Washington, DC: Regnery Gateway, 1990, 389 pages, $24.95
Tucker argues that local rather than federal government housing policies serve to reduce the amount of available housing. With less new homes "filtering down" to the lower economic groups, the used housing market prices remain higher thus excluding these groups even to the point where many segments of society can no longer anticipate affordable housing. This is dangerous because when people anticipate owning a home, they are more movitivated to save money. If both the dream of and savings for home ownership continue to fade, the baby-boom generation may eventually call for government to take an even greater role in the current housing crisis. Tucker's solution is to deregulate construction barriers which will serve to stimulate home building. By eliminating restrictive rent control and zoning policies, current housing will be freed up so that it filter's down to the lower economic stratum.
Tucker exposes other political, legal, and financial barriers in the housing industry via housing "reform," "controlled growth," exclusionary zoning restrictions on land use, and the building regulation practices. In order to develop a home in Southern California, for example, a developer must jump through several hundred bureaucratic hoops. And jumping through these hoops is very costly. According to Jack Kemp, the Secretary of Housing and Urban Development, this adds thirty to forty thousand dollars to the cost of an affordable home in southern California.
The Excluded Americans also discusses current myths and misconceptions regarding housing policies. For example, Tucker shows how rent control benefits the wealthy instead of the lower economic groups. The poor are also harmed by the growing tenant and landlord wars fueled by "tenants' rights" advocates. For comparison, he also examines rent control policies in other countries. Perhaps more valuable to the current debate is Tucker's refutation of popular explanations for homelessness, the myth of real welfare cutbacks under the Reagan administration, and the (ab)use of statistics in calculating the real number of homeless Americans in recent years. Hopefully, Tucker's analysis will serve to break through the faulty assumptions found on all sides of the political-ideological spectrum.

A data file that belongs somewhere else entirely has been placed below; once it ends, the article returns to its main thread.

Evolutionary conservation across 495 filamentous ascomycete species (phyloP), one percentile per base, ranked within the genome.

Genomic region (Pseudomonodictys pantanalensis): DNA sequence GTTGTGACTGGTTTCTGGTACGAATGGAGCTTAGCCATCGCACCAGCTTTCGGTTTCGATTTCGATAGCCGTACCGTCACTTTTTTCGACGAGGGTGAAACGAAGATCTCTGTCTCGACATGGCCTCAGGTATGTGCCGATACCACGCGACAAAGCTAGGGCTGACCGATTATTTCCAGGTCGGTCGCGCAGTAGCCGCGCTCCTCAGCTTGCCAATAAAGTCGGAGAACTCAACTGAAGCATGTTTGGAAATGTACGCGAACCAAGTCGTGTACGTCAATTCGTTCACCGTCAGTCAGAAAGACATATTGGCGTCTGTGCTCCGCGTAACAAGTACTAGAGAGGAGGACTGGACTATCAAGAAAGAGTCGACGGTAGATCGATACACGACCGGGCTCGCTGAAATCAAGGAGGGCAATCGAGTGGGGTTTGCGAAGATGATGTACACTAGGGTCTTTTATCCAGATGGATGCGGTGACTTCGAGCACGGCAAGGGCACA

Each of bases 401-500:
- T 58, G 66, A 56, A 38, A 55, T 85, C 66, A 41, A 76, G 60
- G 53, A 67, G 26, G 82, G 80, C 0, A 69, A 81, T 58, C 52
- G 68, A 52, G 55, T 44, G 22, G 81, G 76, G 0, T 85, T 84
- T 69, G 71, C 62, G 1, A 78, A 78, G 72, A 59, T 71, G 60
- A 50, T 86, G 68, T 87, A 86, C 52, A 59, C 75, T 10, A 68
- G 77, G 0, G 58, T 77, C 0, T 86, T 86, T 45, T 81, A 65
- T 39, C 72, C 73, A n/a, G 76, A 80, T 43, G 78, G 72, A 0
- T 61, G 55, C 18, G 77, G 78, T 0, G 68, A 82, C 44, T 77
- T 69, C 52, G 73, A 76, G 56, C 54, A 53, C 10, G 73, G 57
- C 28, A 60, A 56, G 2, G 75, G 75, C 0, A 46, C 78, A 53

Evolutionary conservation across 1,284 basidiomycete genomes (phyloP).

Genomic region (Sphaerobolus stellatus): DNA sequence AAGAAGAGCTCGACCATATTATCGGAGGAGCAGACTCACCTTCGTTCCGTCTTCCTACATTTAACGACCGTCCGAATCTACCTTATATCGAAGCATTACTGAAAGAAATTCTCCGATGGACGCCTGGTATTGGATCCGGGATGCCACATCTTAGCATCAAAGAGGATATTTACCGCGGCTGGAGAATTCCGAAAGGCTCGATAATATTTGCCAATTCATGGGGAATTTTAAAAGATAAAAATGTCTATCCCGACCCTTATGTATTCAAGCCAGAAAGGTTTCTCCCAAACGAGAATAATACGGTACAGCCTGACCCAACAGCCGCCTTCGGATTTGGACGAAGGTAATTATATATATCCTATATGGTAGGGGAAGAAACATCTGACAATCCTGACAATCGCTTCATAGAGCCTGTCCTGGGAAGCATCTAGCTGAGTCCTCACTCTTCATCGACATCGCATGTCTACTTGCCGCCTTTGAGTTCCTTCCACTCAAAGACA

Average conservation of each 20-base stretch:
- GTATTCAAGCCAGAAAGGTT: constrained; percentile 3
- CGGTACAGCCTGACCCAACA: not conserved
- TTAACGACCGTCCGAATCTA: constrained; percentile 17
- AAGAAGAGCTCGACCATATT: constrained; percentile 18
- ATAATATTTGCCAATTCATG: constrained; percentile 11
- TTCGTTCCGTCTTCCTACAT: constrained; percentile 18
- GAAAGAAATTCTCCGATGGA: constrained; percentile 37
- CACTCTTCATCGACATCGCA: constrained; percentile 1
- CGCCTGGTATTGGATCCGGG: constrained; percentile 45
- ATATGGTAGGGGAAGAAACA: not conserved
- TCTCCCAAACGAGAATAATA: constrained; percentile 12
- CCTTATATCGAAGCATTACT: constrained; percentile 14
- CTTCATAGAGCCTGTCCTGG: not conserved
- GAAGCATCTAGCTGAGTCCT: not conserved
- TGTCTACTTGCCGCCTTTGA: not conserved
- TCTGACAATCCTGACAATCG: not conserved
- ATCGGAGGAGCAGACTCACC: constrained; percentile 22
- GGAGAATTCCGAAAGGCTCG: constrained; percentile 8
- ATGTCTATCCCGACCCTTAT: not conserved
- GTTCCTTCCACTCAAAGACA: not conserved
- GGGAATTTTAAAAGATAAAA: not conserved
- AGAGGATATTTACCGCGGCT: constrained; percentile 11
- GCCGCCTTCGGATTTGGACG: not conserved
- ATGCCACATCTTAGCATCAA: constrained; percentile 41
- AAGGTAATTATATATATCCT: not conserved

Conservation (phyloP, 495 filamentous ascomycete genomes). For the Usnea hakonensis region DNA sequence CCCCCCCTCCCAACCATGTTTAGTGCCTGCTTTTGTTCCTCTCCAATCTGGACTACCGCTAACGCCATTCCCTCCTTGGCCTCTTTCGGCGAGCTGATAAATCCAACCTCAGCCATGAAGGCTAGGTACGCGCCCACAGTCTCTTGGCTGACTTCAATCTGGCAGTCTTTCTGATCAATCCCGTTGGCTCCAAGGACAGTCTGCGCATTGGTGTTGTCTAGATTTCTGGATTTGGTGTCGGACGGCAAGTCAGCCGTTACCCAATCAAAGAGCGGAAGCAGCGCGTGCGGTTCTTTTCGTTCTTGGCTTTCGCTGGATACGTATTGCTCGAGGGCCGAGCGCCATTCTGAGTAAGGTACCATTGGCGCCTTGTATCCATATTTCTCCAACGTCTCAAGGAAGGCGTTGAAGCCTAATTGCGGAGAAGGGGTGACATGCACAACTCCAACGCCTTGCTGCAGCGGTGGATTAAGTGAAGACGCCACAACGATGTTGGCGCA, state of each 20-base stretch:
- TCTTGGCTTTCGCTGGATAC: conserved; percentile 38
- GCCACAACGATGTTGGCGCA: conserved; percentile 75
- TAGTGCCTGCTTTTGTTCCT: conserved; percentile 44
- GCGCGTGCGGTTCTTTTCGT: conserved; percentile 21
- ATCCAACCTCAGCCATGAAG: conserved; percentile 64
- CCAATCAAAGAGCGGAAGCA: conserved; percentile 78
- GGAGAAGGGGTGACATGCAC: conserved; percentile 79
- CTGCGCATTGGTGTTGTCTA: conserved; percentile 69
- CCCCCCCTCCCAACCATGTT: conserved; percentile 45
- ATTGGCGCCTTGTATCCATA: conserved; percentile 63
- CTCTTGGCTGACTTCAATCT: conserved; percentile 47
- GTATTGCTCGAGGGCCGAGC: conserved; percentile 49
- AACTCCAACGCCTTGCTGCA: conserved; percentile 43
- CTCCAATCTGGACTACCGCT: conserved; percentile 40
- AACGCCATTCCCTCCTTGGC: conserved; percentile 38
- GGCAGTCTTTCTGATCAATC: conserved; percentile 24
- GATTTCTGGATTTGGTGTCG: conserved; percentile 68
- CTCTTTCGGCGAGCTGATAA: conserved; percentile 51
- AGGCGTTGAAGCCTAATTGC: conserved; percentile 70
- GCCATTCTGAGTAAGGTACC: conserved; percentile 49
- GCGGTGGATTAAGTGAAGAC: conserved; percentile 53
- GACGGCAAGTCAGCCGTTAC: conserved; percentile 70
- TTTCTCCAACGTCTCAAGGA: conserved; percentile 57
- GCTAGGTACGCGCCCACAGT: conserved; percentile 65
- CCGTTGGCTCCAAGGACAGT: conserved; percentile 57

There may be good news at the federal level in so far as Jack Kemp can lead the Department of Housing and Urban Development in the direction of Tucker's solutions. The HUD Secretary's stated intent is clear: "When we talk about affordable housing we're talking about government bureaucracy, government regulation, zoning exclusively, rent controls that have been defended by John Kenneth Galbraith for years. I want to remove the level of bureaucracy and get America back to a housing policy that will build houses, for the poor and first time home buyers."
Perhaps Kemp's stated efforts will not be in vain so long as voters remember in their community and state elections that local policies affect housing more significantly than national efforts. While critics may argue that the housing industry is ruled by interest rates, the economy is also influenced by productivity and savings which are reciprocally influenced by the possibility of affordable housing.